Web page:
Offered for breeding as derby winner / MON 3-9-20 / Bit on baby's bib / Classic symphonic rock group for short / Shylock's harsh demand in Merchant of Venice

Monday, March 9, 2020

Constructor: John Lampkin

Relative difficulty: Medium (normal Monday) (2:55)


THEME: weights — themers are famililarish phrases that start with units of weight, each one bigger than the last (with every themer following a "[unit of weight] OF [some thing]" pattern):

Theme answers:
  • GRAIN OF SAND (18A: What you should take dubious advice with)
  • OUNCE OF SENSE (29A: What a complete fool lacks)
  • POUND OF FLESH (46A: Shylock's harsh demand, in "The Merchant of Venice")
  • TON OF BRICKS (58A: What "it" may hit you like)
Word of the Day: NATE the Great (19D: ___ the Great of children's literature) —
Nate the Great is a series of more than two dozen children's detective stories written by Marjorie Weinman Sharmat featuring the eponymous boy detective, Nate the Great. Sharmat and illustrator Marc Simont inaugurated the series in 1972 with Nate the Great, a 60-page book published by Coward, McCann & Geoghegan, and Simont illustrated the first twenty books, to 1998.[...] Nate is a detective, a child version of Sam Spade. He solves crimes with his dog, Sludge, introduced in the second case, Nate the Great goes Undercover (1974). Nate finds him in a field eating a stale pancake. (Both Nate and Sludge love pancakes.) (wikipedia)
• • •

Well, enough of Women's Month Week, back to men, right on cue. And back to a rather miserable experience. At least half a dozen ughs or groans, zero smiles. Let's start with the theme—I guess there are many grains in an ounce, many ounces in a pound, and many pounds in a ton, so there's a *kind* of progression here, but it's not a familiar one. Like, GRAIN OUNCE POUND TON does not track as a sequence. It's not clear exactly which weight system is being used here. Troy weight doesn't deal in tons. If it's just "English" or "Imperial" weights, then ... what happened to STONE ?(not to mention some other, far less known units). No, this sequence is tenuous. Weak. Not really a coherent thing. Also, OUNCE OF SENSE feels very weak. The only OUNCE OF phrase that I know at all is OUNCE OF PREVENTION. Maybe *ONE* OUNCE OF SENSE, that feels in the language (and makes a much more natural answer to the clue, [What a complete fool lacks]), but just OUNCE OF SENSE all by itself feels wobbly. The others are fine but bland. The bigger problem today is the fill, which is of yore and of yesteryear and very very much not interesting. I knew things were bad when I hit MY HAT, and then was proved right with (deep breath) OPEL APR GELÉE (!?!) ESTE ULEE PEE (!!!!?!?) ATRA ASTA EKESERLEEREELO .... wow. Just OOF. All over. ATSTUD!? You have got to craft your grids much, much better than this. Eliminate the dross. Clean stuff up. This grid might've passed muster 30 years ago, but there's no excuse for it today. Mothball city. C'mon, man.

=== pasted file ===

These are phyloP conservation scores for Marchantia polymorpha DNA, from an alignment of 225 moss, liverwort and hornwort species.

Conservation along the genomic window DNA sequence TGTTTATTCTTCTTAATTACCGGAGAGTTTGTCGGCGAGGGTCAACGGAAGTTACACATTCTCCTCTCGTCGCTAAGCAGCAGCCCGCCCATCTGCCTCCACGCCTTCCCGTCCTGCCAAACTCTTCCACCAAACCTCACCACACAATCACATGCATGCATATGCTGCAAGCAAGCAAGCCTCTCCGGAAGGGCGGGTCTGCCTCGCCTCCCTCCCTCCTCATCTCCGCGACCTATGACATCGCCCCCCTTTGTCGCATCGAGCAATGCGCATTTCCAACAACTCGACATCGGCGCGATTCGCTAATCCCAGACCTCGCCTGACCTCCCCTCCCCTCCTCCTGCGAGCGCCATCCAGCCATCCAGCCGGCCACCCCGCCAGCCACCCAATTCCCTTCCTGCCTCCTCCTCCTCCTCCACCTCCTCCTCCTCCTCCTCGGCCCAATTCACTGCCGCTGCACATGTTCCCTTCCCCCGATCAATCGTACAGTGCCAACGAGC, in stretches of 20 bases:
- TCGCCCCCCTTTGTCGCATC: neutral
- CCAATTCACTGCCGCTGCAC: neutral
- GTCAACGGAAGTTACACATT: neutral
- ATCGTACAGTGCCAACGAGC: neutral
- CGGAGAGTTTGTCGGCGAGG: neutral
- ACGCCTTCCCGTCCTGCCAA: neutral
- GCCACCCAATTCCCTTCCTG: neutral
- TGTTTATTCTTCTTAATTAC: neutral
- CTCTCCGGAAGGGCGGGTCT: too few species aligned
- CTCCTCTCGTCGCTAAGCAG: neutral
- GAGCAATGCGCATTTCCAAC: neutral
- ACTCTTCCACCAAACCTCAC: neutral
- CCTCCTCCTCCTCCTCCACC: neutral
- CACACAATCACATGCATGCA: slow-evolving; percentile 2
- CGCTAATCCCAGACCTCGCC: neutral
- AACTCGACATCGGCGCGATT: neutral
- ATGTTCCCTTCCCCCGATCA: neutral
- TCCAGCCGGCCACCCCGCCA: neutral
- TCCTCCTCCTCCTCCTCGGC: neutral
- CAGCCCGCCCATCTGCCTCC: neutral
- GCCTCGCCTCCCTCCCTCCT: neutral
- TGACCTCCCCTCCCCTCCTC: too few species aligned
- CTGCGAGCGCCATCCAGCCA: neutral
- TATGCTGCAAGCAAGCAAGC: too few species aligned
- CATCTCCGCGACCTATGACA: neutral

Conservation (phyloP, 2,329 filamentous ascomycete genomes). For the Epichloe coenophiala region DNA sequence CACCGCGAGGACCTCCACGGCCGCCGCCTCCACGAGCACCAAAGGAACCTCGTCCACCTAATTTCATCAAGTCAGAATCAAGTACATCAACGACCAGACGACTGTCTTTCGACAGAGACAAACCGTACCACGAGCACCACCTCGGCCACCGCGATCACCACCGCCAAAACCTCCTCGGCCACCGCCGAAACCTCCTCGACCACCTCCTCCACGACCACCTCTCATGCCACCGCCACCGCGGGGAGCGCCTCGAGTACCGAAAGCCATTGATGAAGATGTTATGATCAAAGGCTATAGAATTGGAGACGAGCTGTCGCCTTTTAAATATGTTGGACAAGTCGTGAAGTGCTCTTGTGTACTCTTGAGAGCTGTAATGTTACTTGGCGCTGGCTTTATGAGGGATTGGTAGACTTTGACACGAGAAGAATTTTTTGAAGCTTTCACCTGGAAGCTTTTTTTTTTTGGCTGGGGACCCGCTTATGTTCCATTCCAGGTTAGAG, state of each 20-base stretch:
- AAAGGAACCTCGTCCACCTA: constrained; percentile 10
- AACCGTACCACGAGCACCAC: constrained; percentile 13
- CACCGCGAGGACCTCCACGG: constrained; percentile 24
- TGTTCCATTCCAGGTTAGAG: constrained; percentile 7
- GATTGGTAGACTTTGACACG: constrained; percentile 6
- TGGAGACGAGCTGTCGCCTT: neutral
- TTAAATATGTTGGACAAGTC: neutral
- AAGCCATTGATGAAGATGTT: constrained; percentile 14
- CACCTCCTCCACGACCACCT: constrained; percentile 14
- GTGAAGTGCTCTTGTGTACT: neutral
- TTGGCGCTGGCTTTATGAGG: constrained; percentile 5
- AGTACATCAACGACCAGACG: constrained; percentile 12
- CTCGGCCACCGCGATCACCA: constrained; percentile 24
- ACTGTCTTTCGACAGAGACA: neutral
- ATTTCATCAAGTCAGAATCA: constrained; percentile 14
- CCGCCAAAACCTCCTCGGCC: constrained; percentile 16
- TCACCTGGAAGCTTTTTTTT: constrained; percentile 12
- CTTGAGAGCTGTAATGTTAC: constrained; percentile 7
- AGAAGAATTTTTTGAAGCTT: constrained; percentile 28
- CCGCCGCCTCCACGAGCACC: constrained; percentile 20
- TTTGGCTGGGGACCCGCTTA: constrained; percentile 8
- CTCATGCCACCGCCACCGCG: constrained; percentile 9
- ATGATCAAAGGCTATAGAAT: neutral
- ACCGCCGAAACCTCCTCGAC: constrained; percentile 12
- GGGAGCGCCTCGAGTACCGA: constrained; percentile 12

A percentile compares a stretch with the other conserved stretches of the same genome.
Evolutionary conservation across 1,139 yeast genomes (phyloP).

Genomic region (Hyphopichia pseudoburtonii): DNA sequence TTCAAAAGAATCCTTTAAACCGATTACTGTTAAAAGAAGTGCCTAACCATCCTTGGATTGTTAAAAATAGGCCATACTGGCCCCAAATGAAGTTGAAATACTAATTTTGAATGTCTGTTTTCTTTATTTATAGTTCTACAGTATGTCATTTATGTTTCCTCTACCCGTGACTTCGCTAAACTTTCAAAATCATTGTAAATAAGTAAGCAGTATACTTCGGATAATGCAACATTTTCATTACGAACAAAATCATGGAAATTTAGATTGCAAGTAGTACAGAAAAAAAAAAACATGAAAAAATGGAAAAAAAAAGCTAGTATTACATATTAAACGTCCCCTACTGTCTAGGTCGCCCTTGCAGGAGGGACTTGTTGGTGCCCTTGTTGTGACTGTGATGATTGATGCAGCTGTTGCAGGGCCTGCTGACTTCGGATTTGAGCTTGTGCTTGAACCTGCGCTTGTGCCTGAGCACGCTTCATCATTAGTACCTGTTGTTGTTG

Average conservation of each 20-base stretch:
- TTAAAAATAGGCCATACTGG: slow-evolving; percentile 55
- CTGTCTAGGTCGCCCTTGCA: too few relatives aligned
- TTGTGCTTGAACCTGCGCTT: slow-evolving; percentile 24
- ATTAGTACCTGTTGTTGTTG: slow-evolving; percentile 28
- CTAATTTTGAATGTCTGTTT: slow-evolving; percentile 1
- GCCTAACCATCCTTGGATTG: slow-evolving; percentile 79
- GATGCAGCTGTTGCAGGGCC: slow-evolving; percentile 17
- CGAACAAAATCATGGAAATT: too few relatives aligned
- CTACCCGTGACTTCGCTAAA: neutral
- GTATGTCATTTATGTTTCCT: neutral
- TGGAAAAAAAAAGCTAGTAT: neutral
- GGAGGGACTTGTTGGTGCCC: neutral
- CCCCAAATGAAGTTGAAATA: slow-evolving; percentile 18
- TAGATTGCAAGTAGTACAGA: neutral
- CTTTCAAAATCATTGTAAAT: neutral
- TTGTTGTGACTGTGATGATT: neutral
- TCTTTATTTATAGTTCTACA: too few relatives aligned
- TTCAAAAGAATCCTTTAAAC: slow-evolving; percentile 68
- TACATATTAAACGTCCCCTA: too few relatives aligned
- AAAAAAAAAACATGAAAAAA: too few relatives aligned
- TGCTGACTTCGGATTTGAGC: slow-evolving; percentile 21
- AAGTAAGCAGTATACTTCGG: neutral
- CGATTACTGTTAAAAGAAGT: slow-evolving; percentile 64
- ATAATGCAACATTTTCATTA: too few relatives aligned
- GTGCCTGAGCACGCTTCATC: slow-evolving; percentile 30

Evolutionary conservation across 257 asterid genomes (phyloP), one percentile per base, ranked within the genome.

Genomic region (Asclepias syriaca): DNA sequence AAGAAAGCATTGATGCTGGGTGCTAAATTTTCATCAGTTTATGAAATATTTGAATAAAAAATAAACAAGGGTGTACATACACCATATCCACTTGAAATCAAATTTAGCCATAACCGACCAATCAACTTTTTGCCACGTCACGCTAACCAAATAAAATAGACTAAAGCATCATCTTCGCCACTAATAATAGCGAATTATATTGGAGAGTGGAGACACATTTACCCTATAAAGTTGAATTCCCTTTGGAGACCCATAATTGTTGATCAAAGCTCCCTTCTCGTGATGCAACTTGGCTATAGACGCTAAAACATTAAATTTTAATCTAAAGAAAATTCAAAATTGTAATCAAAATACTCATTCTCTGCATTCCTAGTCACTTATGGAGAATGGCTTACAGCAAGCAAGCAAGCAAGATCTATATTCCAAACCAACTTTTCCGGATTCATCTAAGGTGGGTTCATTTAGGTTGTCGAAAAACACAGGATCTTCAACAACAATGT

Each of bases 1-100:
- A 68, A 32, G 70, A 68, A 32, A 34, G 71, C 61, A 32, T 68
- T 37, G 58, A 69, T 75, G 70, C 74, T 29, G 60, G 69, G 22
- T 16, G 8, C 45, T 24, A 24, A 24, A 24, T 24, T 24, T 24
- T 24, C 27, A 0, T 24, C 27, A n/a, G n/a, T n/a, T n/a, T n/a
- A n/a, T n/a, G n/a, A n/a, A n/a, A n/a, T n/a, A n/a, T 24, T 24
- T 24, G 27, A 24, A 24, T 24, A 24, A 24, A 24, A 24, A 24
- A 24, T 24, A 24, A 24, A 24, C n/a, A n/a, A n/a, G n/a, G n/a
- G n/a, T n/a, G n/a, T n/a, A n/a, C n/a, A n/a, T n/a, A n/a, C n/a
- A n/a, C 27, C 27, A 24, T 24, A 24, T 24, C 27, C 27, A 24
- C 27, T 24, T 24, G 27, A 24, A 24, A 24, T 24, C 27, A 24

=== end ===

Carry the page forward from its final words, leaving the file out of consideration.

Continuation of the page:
Only trouble I had today was the SENSE part of OUNCE OF SENSE (again, just not an intuitive stand-alone phrase to me) and GELÉE, which is just not a word I ever hear. Do you mean hair gel? It's just called "gel," I'm pretty sure. And also ... I'm pretty sure [Cosmetic goop] ("goop!?!") is not a very spot-on clue for something as chichi-sounding as GELÉE. Maybe GELÉE is only for someone who DOLLS UP a lot (i.e. not me), who knows? If the rest of the grid weren't so dismal, maybe it wouldn't bug me so much. Oh, and I balked at the clue on DRIPPED (49A: Leaked, as an old faucet). I wanted DRIPPED, but couldn't figure out why a new faucet wouldn't also drop. Because it would. Oldness and leaking do not seem like related things to me. What is "old," exactly, in faucet-years? I assumed this clue meant [Leaked, as faucets of yore], so DRIPPED seemed ... wrong. I mean, jeez, DRIPPED!? Any faucet can drip. What if you just didn't turn it all the way off?? That could happen to a faucet of any age. So many potential for DRIPPED, and yet you somehow manage to trip on it. Can we do Women's Week again? Please? I didn't love every puzzle from last week, but I'll take *any* of last week's puzzles over stale and lukewarm stuff like this.
    Signed, Rex Parker, King of CrossWorld

    P.S. I miss my lapdog


    [Follow Rex Parker on Twitter and Facebook]

    82 comments: